Adverse reactions of dimethyl sulfoxide in humans: a systematic review

Bennedikte Kollerup Madsen, Maria Hilscher, Dennis Zetner, Jacob Rosenberg


Background: Dimethyl sulfoxide (DMSO) has been used for medical treatment and as a pharmacological agent in humans since the 1960s. Today, DMSO is used mostly for cryopreservation of stem cells, treatment of interstitial cystitis, and as a penetrating vehicle for various drugs. Many adverse reactions have been described in relation to the use of DMSO, but to our knowledge, no overview of the existing literature has been made. Our aim was to conduct a systematic review describing the adverse reactions observed in humans in relation to the use of DMSO. Methods: This systematic review was reported according to the PRISMA-harms (Preferred Reporting Items for Systematic reviews and Meta-Analysis) guidelines. The primary outcome was any adverse reactions occurring in humans in relation to the use of DMSO. We included all original studies that reported adverse events due to the administration of DMSO, and that had a population of five or more. Results: We included a total of 109 studies. Gastrointestinal and skin reactions were the commonest reported adverse reactions to DMSO. Most reactions were transient without need for intervention. A relationship between the dose of DMSO given and the occurrence of adverse reactions was seen. Conclusions: DMSO may cause a variety of adverse reactions that are mostly transient and mild. The dose of DMSO plays an important role in the occurrence of adverse reactions. DMSO seems to be safe to use in small doses. Registration: PROSPERO CRD42018096117.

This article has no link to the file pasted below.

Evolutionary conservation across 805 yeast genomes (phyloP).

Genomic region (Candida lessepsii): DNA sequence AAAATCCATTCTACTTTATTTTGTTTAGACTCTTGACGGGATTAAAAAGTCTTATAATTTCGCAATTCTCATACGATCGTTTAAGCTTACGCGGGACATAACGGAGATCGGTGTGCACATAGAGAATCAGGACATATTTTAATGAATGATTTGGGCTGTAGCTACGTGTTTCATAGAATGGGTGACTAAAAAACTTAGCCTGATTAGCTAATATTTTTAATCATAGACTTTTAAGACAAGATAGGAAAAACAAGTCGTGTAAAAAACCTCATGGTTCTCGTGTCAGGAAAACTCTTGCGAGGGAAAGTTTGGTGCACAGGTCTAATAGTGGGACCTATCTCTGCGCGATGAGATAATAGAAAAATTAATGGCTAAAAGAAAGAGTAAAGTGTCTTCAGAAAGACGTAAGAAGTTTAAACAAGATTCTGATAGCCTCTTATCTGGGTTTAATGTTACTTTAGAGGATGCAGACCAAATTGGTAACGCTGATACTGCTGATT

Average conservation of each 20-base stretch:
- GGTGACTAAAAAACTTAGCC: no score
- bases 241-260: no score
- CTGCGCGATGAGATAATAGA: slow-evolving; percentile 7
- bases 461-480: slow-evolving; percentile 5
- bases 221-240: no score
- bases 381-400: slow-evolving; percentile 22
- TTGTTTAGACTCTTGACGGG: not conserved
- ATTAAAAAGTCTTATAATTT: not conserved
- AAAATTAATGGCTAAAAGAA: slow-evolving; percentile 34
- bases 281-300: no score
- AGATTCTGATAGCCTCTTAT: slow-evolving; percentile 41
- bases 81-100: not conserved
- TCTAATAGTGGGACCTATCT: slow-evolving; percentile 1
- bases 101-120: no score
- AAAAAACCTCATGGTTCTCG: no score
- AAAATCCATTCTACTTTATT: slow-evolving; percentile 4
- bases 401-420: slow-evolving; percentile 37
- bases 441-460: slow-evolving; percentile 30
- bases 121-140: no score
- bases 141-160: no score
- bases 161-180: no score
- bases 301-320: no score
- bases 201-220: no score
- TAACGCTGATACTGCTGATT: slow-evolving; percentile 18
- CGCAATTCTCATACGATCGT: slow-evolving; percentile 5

StatusUdgivet - 2018


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